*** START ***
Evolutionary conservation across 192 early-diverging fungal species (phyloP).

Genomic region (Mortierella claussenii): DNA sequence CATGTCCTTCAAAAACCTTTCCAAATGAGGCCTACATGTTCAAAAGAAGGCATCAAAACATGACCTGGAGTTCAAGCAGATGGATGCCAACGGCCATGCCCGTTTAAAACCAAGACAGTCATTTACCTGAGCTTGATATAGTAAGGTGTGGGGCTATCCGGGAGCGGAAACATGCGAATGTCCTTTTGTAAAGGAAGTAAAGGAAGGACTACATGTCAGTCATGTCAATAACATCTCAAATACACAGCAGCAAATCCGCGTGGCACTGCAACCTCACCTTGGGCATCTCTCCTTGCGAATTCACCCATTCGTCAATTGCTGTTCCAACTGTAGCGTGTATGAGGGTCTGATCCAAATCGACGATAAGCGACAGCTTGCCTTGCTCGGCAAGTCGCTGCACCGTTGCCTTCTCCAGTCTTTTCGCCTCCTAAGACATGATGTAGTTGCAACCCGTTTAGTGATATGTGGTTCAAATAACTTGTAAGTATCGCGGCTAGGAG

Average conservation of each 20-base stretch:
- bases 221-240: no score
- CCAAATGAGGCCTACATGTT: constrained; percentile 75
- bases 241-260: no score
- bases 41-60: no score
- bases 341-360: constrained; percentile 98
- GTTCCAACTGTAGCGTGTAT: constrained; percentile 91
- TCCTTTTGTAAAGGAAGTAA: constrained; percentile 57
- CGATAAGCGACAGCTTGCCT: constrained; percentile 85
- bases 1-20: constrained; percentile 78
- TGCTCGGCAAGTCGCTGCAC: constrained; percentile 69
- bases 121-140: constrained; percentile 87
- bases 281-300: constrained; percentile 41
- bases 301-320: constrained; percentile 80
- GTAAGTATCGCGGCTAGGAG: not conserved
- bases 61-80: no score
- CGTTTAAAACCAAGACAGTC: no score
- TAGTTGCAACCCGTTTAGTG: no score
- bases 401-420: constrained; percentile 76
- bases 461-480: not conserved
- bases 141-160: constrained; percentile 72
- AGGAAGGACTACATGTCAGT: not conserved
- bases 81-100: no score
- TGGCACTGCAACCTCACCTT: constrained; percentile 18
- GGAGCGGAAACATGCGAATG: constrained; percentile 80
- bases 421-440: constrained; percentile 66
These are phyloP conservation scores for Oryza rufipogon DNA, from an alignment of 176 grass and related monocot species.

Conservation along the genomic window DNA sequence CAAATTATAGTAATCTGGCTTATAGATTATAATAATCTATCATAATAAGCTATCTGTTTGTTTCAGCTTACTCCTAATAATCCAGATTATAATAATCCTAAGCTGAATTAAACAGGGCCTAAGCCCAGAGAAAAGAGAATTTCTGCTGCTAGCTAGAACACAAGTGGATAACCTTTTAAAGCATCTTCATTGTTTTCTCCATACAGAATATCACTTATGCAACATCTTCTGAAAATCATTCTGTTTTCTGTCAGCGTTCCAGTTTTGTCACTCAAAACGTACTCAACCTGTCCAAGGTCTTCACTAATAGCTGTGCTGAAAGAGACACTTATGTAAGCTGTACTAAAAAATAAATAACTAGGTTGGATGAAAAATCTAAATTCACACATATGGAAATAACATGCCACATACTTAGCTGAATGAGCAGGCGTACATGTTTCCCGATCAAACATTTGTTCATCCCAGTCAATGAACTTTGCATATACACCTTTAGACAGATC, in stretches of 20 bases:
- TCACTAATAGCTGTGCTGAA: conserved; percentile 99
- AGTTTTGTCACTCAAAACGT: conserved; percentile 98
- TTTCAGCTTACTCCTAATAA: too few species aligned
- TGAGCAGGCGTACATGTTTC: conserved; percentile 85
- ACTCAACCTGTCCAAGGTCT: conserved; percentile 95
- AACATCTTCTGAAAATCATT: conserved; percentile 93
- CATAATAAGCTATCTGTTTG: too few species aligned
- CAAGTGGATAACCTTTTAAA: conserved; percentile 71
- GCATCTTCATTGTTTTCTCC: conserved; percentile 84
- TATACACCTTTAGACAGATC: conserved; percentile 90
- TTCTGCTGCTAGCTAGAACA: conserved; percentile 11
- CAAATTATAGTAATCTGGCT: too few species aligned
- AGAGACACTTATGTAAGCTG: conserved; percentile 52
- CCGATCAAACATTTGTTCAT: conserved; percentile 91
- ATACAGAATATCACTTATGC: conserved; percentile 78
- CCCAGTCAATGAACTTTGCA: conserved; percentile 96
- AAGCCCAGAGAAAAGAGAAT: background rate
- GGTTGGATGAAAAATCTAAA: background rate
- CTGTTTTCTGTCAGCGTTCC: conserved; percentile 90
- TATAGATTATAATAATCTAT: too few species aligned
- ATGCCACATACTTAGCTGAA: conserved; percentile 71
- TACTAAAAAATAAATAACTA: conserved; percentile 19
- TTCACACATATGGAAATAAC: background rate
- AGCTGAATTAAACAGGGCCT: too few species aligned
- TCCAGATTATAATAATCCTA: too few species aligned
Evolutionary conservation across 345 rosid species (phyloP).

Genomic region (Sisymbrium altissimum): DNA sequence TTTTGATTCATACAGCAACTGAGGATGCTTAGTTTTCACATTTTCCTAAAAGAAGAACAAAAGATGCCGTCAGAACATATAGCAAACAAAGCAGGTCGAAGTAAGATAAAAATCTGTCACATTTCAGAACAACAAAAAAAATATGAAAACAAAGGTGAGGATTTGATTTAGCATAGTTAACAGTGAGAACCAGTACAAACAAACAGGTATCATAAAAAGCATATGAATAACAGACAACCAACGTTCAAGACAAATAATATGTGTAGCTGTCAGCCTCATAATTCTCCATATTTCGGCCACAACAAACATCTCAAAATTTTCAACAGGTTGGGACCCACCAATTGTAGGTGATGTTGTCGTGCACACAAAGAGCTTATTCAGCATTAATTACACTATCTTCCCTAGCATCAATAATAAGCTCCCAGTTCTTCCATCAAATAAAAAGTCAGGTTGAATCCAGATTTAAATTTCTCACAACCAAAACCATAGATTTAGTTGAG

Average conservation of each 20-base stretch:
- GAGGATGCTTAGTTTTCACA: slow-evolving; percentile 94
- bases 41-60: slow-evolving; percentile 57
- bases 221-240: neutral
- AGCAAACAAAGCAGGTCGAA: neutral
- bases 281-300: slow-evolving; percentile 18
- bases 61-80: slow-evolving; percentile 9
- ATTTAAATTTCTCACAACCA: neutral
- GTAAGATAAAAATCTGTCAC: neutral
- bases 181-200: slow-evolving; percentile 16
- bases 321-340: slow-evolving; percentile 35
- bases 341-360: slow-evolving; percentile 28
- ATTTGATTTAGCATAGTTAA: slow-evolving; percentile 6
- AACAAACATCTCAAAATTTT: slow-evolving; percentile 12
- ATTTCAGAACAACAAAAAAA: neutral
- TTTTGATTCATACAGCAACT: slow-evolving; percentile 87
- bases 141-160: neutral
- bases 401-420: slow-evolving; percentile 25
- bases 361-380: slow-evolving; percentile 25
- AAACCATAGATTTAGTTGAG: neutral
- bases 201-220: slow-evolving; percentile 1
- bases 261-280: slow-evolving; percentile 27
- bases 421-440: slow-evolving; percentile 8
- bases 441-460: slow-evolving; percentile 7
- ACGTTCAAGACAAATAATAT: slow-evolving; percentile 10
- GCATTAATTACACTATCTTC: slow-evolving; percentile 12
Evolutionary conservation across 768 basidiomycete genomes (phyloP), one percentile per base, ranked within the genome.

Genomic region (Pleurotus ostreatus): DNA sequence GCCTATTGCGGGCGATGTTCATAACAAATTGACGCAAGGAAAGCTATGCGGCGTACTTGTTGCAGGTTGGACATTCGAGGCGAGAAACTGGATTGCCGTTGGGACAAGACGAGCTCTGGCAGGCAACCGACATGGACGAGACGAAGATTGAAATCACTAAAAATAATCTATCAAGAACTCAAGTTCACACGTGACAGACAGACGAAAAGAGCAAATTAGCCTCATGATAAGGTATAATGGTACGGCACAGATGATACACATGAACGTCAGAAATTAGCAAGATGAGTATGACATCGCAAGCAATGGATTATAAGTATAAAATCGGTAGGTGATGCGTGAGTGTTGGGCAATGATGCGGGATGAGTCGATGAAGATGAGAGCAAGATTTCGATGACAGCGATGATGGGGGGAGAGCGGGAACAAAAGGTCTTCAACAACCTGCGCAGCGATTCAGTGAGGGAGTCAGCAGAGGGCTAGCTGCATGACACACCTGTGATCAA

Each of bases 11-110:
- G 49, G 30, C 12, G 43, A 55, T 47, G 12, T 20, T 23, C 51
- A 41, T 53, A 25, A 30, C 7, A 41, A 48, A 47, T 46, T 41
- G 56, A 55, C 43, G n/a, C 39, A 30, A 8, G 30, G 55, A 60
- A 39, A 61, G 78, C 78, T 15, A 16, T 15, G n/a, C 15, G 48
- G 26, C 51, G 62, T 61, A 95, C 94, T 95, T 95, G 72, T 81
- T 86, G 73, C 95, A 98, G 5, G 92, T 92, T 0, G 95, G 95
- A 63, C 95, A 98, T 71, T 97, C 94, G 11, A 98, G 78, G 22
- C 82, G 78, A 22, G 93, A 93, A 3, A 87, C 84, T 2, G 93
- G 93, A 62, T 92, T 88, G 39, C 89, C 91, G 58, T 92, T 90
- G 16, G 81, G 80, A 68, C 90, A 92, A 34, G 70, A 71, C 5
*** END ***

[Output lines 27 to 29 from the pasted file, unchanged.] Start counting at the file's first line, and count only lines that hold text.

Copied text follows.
- GGAGCGGAAACATGCGAATG: constrained; percentile 80
- bases 421-440: constrained; percentile 66
These are phyloP conservation scores for Oryza rufipogon DNA, from an alignment of 176 grass and related monocot species.